Thursday, February 28, 2019

The flashbacks still take me by surprise

Doing the dishes the other night, I stared at the vase of pink alstroemeria on our kitchen table. I buy the flowers occasionally from Trader Joe's; they're just $3.99 a bunch and they last close to two weeks. I wondered about the sunny vase—I couldn't recall where it had come from. The stripes reminded me of another smaller vase, a blue striped one. Where had that one gone?


Dave and I have just parked the car outside our front door. It is our first time home from the hospital since we had Max. He is in the NICU, unconscious and hooked up to tubes. We are still in shock and devastated. What's happened to Max is a nightmare come true, and it feels even more painfully real now because we have arrived home without our newborn. We don't know exactly what the future holds for Max, but the NICU doctors have told us the worst. It is hard for us to believe that the perfectly pink, pudgy baby in the incubator has extensive brain damage.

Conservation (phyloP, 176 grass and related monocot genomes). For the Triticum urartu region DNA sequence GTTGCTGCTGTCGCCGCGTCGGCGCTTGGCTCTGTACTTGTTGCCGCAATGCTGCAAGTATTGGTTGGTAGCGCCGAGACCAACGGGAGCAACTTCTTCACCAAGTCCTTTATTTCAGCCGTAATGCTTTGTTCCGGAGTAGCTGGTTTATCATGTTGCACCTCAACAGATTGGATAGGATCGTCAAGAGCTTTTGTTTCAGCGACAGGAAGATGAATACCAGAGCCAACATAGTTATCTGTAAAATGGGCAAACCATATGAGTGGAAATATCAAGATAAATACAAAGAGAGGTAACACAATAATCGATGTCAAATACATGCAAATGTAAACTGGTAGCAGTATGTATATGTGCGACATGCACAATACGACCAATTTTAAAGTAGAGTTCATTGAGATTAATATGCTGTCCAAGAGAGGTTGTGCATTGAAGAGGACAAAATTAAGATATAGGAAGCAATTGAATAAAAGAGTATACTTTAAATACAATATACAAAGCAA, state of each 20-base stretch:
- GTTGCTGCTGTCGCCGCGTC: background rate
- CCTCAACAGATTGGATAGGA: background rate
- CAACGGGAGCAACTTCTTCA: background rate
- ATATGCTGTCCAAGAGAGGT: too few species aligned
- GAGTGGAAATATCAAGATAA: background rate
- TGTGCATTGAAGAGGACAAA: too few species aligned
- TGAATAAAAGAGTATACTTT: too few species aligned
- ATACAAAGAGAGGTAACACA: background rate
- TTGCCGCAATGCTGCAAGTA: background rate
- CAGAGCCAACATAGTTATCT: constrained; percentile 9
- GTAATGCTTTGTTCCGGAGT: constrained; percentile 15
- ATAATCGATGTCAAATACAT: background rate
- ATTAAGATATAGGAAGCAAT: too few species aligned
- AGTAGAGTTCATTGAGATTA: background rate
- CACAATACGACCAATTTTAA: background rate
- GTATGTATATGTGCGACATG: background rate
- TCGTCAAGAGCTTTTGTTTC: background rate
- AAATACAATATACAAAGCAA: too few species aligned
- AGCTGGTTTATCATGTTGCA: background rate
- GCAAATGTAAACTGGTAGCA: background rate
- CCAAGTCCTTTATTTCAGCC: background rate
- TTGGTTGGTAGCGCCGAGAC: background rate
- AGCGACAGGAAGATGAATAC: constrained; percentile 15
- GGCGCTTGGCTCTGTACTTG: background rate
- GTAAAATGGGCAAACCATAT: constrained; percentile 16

I walk up to the front porch. There is a pan with aluminum foil on it—a neighbor has left a lasagna. There are a couple of packages, too, and a pretty little blue striped vase with flowers from a colleague at work. Everything sitting out there looks sad to me on that gray December day, yet more evidence of what Dave and I have been through.  

I walk into the house. The silence is oppressive. Then I walk upstairs to Max's room, painted Kelly green because we didn't know whether we were having a boy or girl. The color I chose because I thought it looked so happy and cheerful. I pull the door shut, fast. I know that I will not be able to bear to keep walking by and seeing the empty room. 

And that's all that I remember of that day. The flashback ebbs away, along with the hurt, and once again I am focused on the dishes and considering whether I'm going to catch up on The Walking Dead when I'm done or finish the book I'm reading, A Man Called Ové.

The sad memories don't materialize very often. When they do, though, I feel them to my core, as sharp in my mind as if they had happened the other week. And I am surprised that they keep coming, sixteen years later. They are such a disconnect from the life Dave and I enjoy with our three children, and how lucky we feel to have them all.

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